Newspaper of The New York Herald, January 28, 1855, Page 6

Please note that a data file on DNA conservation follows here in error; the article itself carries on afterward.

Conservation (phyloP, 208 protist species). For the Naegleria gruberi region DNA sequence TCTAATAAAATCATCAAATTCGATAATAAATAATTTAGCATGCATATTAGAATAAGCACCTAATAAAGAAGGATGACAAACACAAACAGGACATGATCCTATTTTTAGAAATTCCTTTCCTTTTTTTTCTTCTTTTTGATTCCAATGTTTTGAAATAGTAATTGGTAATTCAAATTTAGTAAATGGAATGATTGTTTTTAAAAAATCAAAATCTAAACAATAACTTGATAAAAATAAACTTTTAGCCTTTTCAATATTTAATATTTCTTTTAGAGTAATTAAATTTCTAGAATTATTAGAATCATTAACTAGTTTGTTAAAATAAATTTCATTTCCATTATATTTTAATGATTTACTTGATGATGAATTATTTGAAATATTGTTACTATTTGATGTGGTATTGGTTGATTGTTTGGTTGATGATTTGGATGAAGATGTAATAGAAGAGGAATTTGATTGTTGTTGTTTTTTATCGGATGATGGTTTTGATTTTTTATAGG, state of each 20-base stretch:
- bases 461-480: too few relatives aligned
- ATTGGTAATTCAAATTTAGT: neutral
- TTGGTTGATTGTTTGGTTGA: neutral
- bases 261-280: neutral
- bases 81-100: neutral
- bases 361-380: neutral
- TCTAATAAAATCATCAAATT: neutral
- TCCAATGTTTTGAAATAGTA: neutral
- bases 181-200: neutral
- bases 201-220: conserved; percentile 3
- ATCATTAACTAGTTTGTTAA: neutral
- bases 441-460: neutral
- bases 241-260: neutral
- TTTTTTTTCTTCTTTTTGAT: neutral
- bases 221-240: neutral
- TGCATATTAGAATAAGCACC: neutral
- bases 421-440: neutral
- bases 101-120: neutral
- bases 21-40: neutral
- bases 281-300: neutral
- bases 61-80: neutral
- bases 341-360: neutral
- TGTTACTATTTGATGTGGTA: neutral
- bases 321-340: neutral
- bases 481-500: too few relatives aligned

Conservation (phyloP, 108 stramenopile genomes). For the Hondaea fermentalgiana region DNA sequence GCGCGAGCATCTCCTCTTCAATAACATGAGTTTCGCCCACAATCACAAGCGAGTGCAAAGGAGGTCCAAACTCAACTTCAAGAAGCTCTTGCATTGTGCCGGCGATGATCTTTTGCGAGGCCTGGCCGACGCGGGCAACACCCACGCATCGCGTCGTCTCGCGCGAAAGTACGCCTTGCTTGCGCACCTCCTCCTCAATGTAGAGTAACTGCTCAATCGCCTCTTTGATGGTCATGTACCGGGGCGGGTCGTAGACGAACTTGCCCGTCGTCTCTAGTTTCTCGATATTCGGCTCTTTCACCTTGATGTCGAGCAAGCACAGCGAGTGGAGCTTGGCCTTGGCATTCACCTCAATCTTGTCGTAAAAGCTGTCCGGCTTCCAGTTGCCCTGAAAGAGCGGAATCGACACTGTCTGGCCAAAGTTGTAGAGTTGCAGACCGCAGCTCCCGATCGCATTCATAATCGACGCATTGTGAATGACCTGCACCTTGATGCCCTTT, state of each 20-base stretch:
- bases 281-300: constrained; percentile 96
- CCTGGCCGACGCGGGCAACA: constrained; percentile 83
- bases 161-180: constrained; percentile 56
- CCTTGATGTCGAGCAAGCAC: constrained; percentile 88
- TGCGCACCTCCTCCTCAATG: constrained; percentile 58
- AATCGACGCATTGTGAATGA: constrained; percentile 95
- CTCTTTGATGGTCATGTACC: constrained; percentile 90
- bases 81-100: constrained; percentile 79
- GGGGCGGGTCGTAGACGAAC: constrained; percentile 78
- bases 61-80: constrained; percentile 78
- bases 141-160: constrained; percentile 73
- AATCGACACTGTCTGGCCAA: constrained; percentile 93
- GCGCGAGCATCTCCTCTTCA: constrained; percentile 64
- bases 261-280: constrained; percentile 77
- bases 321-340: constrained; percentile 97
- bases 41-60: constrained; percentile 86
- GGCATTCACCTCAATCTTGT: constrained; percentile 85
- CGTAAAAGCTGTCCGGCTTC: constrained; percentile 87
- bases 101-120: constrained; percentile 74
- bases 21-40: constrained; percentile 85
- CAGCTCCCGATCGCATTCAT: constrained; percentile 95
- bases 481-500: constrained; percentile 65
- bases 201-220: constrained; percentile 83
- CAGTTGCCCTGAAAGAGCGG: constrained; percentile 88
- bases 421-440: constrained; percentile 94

Newspaper of The New York Herald dated January 28, 1855 Page 6